Mar 19

Throw a Birthday Party on a Budget: 5 Tips

birthday cakeSpringtime means very busy birthday months in my family. My grandfather, step-dad and two step-sisters all have birthdays within 1 month of each other. While that could be a real budget buster for me, none of them live close enough to celebrate with 🙁 But, “back in the day” when we did live close to each other, we were able to celebrate everyone’s birthday (on a budget).

Here are 5 tips for throwing a rocking birthday bash without all the expense.

1. Bake the cake.

Store bought cakes are expensive and don’t always taste that great. Bakery cakes, although delicious, are even more expensive. Skip the designer, “Cake Boss” creation and make your own at home. If you’re not a baker, that’s OK. It’s pretty hard to screw up a box cake mix (even I can do it!). These days there are even a bunch of all-natural and organic boxed mixes-love that!

2. Use your dishes.

Yup, you’re gonna have to wash them at the end of the night, but guess what they cost you? Nothing! If you’re really on a budget, you don’t need to buy fancy paper plates and matching birthday napkins. The cake tastes just as good on your Corningware, I promise! Enlist your significant other or kids to do cleanup at the end of the night.

3. Serve only the basics.

Get rid of the “hostess with the most-est” attitude and stop going overboard with snacks and drinks. Nobody is coming to your house for a 3-course meal (unless you stated you were serving one). I used to worry that some people wouldn’t like the chips and guacamole and Corona that I was serving. So I bought cheese and crackers and dip and veggies and Sam Adams and Harpoon. Before I knew it I had a bar’s worth of beer varieties and enough snacks to feed a football team. Now I only serve a few basics. If your guests won’t eat what you provide, they can eat at home.

4. Skip the party favors.

Most parties I attend these days are just for adults. So I don’t give, or except to receive favors. I sometimes send my friend’s home with extra food, but I don’t go out of my way to buy little trinkets that nobody needs or wants.

5. Decorate minimally.

Some people go, “all out” with the fancy decorations and centerpieces. I’m not one of those people. My friends don’t care about fancy fruit arrangements that look like flowers or florist made centerpieces (in fact they’d probably think I’d gone mad if I had either). A simple vase of flowers and some balloons are perfectly adequate decorations for adult birthday parties. When I was in college we had a simple “happy birthday banner” that we hung for every birthday. We reused that banner probably 20 times over the course of 4 years. A pretty solid “investment” in my opinion.

How do you throw a b-day party on a budget?

Image: Will Clayton


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  1. These are good ones! I always bake the birthday cake or cupcakes for my kids. Paying for a fancy cake is a total waste! I’m glad that my kids still have fairly low expectations for their birthdays =)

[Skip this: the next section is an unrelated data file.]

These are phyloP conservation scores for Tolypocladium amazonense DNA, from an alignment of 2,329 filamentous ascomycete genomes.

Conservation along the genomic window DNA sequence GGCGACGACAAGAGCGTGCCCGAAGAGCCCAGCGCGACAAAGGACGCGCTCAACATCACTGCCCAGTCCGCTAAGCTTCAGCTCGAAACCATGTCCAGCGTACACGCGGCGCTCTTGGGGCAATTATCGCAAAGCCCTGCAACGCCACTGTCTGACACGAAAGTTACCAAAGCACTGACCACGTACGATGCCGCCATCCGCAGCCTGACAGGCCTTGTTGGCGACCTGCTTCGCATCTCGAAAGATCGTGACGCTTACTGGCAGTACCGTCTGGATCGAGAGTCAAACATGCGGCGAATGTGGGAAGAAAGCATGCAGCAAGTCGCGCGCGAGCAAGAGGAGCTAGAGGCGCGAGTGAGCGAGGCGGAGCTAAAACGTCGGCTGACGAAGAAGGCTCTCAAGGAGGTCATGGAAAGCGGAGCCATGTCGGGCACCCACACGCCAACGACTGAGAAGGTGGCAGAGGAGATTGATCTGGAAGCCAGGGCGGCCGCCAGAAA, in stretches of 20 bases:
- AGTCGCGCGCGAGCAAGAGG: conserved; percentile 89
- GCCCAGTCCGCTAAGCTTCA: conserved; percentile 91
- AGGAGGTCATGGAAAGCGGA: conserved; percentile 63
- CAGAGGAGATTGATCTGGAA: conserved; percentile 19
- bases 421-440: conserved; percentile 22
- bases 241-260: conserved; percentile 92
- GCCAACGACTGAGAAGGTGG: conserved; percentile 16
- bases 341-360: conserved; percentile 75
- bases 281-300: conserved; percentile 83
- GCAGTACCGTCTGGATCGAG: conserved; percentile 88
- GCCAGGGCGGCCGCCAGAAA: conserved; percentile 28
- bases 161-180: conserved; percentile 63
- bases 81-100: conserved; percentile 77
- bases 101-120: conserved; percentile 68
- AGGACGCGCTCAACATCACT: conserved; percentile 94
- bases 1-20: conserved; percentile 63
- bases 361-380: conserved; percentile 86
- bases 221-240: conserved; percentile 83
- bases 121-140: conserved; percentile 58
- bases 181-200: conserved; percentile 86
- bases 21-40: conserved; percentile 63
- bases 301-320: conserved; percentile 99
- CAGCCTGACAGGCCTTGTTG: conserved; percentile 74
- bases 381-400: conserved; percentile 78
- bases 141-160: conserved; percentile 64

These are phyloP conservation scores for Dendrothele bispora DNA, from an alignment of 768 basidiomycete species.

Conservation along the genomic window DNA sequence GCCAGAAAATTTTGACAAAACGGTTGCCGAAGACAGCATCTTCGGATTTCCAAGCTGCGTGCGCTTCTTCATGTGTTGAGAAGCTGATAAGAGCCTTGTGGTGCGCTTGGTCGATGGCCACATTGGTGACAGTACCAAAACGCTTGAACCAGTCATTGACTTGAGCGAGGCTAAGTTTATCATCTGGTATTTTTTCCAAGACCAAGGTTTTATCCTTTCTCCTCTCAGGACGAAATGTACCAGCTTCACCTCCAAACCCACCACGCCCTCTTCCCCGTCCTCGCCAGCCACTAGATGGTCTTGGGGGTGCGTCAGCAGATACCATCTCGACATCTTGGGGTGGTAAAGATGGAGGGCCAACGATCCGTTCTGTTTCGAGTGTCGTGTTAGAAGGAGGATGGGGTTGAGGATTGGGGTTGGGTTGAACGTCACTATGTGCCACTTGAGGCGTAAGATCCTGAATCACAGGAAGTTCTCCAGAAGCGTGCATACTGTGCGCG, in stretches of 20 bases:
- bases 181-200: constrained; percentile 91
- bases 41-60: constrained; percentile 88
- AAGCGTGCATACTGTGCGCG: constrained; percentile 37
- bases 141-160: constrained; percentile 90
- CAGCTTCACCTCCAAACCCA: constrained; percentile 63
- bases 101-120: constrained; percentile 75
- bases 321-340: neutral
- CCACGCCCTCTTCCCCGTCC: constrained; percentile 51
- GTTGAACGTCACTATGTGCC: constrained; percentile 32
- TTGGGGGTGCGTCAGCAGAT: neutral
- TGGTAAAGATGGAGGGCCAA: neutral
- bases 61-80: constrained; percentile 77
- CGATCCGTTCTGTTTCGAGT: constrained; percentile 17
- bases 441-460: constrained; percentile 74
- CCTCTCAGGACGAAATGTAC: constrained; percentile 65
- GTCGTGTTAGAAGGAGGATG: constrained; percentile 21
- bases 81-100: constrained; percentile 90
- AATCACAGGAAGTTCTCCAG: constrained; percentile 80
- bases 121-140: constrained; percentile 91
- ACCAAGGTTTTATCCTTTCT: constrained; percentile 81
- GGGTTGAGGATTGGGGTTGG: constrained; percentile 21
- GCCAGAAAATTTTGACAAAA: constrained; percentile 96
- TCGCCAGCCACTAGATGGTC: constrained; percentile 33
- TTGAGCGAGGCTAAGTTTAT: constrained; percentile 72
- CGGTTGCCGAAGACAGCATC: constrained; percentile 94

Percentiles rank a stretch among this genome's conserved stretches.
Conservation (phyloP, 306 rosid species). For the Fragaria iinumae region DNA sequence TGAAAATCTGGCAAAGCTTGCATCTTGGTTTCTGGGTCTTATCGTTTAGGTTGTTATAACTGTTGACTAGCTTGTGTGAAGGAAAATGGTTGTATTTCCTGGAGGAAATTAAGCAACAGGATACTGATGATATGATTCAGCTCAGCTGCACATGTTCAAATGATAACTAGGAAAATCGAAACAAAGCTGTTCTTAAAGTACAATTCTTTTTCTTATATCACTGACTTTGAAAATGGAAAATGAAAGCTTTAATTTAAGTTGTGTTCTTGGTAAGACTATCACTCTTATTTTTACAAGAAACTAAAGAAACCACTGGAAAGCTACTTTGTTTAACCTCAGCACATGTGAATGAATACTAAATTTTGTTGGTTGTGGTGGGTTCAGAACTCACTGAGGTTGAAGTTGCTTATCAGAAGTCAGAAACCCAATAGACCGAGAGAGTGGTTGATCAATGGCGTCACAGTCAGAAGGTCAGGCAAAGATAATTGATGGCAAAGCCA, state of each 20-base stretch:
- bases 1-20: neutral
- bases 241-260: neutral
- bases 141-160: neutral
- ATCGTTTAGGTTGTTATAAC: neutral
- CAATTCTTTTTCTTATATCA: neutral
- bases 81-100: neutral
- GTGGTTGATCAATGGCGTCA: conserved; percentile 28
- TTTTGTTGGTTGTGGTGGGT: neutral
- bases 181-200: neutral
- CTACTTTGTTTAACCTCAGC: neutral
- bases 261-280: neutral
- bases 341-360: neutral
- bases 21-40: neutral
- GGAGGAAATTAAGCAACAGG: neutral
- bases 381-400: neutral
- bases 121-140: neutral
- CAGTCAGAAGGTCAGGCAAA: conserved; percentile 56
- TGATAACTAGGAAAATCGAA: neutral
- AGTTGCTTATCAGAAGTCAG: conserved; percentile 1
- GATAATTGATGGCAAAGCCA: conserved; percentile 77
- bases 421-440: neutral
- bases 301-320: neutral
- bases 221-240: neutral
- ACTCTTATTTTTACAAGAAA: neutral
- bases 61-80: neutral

• KK on March 19, 2014 at 8:51 pm
      • Reply

      I think if you don’t set them up to have big expectations, they don’t know the difference. I was perfectly happy with small, at home parties until my friends started having big pizza hut parties when I was a kid. Then that’s what I wanted.

  2. As an adult, I don’t really throw birthday parties anymore…might go out to dinner or something. But my son’s first birthday will be this summer. Other friends/relatives with kids have set the bar way too high. Having it at nice restaurants…even a catering hall (which I have gone to for a wedding!), they have kid-friendly entertainment, favors…bouncy house…one family had a DJ and photographer! It’s like they’re throwing a wedding. Insanity. My one bedroom apartment is too small and messy…not sure what we’ll do.

      • KK on March 19, 2014 at 8:53 pm
      • Reply

      Catering halls? Wow that’s serious! I don’t know why people feel the need to get so spendy with birthdays. A simple party at home with spaghetti and meatballs and iceskating (my parents live on a pond) was what we did when I was little.

  3. These are great ideas! I have a bday coming up soon and where I used to go crazy, I now definitely take a more subdued approach to my own and others. If you are with people you like, beer and pizza is all you need. Plus, I think that people really appreciate seeing a home made cake because they know that you actually took the effort to make something for them.

      • KK on March 19, 2014 at 8:56 pm
      • Reply

      I’m lucky that my friends these days are really low-key and down-to-earth. Nobody judges and everyone is thankful for whatever I serve (even if it’s pizza and beer). I love a home made cake. My grandma makes the best home made buttercream frosting.